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Business Officer Magazine

Wise Buys

In the midst of a depressed real estate market, a series of smart deals by Calvin College created a new model to address space needs, avoid the burden of new construction, and generate nontraditional revenue.

By Henry DeVries and Samuel Wanner

*Calvin College has grown in significant ways in the 135 years since the liberal arts college first opened its doors as a seminary in 1876, with seven students. Currently 3,800 students are enrolled at the 352-acre campus situated in the heart of Grand Rapids, Michigan. Nearly a decade ago, as part of Calvin's long-term strategic planning, the institution's leadership articulated a desire to grow academic and research opportunities for faculty and students, including nurturing and supporting intellectual property development.

Calvin, like other institutions, was also keen to find new ways to generate nontraditional revenue streams. These goals, coupled with the need for additional office space and a desire to help more students live closer to campus, pushed college leaders to consider how to expand square footage without negative financial impact.

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In the early 2000s, in the midst of a $150 million capital campaign, we were beginning to face an impending space dilemma. Planned renovations to our fine arts center and athletics complex required us to relocate departments temporarily displaced by these improvements. We also faced the question of how to create more office and classroom space without constructing a new building.

We began considering options for moving some administration offices and Calvin's centers and institutes off campus to preserve the campus for classroom and other priority academic space. Simultaneously, the availability of a class-C office building adjacent to Calvin's campus provided an opportunity that allowed us to develop and test a new model for addressing the college's space deficit. The exploration of this approach would also lead us to consider alternatives for financing new building construction and facilities expansion other than the traditional way of tying projects to donor gifts endowed for facilities purposes.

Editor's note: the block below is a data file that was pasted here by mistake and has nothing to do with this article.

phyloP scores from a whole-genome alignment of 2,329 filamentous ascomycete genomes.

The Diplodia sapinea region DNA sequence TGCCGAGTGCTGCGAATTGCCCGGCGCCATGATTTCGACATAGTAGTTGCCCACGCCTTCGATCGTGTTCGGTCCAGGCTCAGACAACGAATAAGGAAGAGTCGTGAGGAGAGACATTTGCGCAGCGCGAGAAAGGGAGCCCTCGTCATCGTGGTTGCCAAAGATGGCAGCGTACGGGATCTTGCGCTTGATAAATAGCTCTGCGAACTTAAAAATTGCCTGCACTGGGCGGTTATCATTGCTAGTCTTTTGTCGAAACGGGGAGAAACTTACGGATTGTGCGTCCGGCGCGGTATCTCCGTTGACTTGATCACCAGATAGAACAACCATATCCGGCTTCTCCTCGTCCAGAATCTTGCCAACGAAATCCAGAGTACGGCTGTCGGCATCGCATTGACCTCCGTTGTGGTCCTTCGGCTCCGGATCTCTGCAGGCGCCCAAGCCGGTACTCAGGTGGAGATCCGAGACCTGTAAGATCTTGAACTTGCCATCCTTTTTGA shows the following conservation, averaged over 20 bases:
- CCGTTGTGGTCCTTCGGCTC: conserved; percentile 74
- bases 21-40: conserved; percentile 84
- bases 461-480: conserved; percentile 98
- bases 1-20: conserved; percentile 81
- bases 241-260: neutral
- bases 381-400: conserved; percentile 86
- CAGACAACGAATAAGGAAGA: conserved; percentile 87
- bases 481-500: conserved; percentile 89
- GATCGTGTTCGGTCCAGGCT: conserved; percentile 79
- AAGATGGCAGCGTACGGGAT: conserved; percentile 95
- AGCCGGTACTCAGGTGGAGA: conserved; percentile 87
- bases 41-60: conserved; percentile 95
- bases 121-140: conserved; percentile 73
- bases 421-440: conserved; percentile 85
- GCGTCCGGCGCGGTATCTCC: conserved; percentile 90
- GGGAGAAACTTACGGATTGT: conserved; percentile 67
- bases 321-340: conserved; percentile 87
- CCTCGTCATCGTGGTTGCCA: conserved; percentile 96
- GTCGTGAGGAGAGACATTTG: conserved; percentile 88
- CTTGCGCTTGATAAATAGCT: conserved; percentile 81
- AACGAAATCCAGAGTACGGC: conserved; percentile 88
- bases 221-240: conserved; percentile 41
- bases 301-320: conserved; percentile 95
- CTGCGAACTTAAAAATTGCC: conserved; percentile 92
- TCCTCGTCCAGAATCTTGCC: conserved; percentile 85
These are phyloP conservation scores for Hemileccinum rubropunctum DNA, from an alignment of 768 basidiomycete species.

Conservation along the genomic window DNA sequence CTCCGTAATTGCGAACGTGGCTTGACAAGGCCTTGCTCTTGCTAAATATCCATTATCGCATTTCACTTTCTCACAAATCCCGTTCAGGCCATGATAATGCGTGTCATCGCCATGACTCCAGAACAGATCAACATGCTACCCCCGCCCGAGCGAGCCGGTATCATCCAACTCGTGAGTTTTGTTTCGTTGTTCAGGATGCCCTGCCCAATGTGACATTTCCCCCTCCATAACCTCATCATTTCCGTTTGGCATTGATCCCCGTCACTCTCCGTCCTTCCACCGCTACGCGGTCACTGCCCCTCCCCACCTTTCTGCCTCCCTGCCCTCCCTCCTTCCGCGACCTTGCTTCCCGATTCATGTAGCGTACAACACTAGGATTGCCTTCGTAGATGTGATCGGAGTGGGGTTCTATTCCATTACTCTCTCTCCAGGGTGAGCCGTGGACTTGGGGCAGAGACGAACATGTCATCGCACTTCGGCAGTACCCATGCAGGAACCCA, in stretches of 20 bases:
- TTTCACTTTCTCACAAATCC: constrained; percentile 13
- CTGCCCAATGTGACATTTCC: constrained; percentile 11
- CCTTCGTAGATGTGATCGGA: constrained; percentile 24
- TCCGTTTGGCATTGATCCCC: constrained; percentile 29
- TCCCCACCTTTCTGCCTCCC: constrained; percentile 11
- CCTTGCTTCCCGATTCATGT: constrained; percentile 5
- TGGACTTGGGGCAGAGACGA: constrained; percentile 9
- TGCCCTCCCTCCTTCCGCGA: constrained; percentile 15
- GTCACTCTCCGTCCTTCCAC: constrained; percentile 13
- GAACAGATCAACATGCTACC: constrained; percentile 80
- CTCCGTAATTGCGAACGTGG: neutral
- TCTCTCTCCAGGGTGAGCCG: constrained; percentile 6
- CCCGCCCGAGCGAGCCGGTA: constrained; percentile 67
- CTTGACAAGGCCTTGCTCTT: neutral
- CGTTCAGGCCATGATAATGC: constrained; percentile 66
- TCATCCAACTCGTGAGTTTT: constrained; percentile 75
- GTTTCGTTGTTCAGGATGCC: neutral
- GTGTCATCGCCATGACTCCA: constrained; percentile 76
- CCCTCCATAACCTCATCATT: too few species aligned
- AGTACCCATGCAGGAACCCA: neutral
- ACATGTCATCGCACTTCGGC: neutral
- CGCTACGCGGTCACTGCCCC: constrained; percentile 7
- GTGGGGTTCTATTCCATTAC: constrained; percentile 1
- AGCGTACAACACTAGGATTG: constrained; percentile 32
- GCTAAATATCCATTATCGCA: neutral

Opportunity Knocking

The following sequence of real estate acquisitions depicts how Calvin's leadership took advantage of market opportunities to position the college for strong future growth while minimizing its financial burden.

Raybrook Building. Our intention in 2006, when we purchased this 10,000-square-foot class-C office building adjacent to the campus, was to maintain the building as a mixed-use property. Our plan was to continue to rent the majority of the space to external tenants, using the rental revenue to pay for the acquisition. We would set aside approximately 20 percent of the space to house some of Calvin's related academic centers and institutes, gradually increasing the share of Calvin's use of the space over time as it made financial sense to do so. However, in the year following the purchase of this property, two other opportunities emerged—a nearby apartment complex and a class-A commercial office building.

These new spaces allowed us to expedite our transition of the Raybrook Building to 100 percent internal use by the college. Since owning and operating a rental property is far different from owning and operating an academic building, our Raybrook purchase provided a working model for moving forward with these next acquisitions.

Glen Oaks East. In recent years, proposals have emerged from within our student life services division to expand Calvin's presence as a residential campus. When we learned that the owner of a nearby 144-unit apartment complex wanted to sell the property, we saw this as an opportunity to increase Calvin's housing supply.

The already developed property was highly attractive for two reasons. First, it could be brought online quickly to provide additional student housing. In this regard, the Glen Oaks complex would be especially beneficial if the college decided to implement a third-year residency requirement. Second, the college would not have been able to build new residence quarters for the cost of purchasing this existing space, approximately 1.5 miles from campus. All around, we saw this as a good strategic investment decision that provided flexibility to increase Calvin's residential capacity in the future. Currently, about 20 percent of the units are rented to Calvin students, maintaining a blend of families, young professionals, and students.

Weyhill Building. At the same time, another opportunity emerged to purchase a six-story class-A commercial office building within a five-minute walk of Calvin's campus. As we began to look down the road 10 to 20 years, we envisioned a day when the college would need to move administrative offices off campus in order to repurpose existing campus facilities for residential or academic space.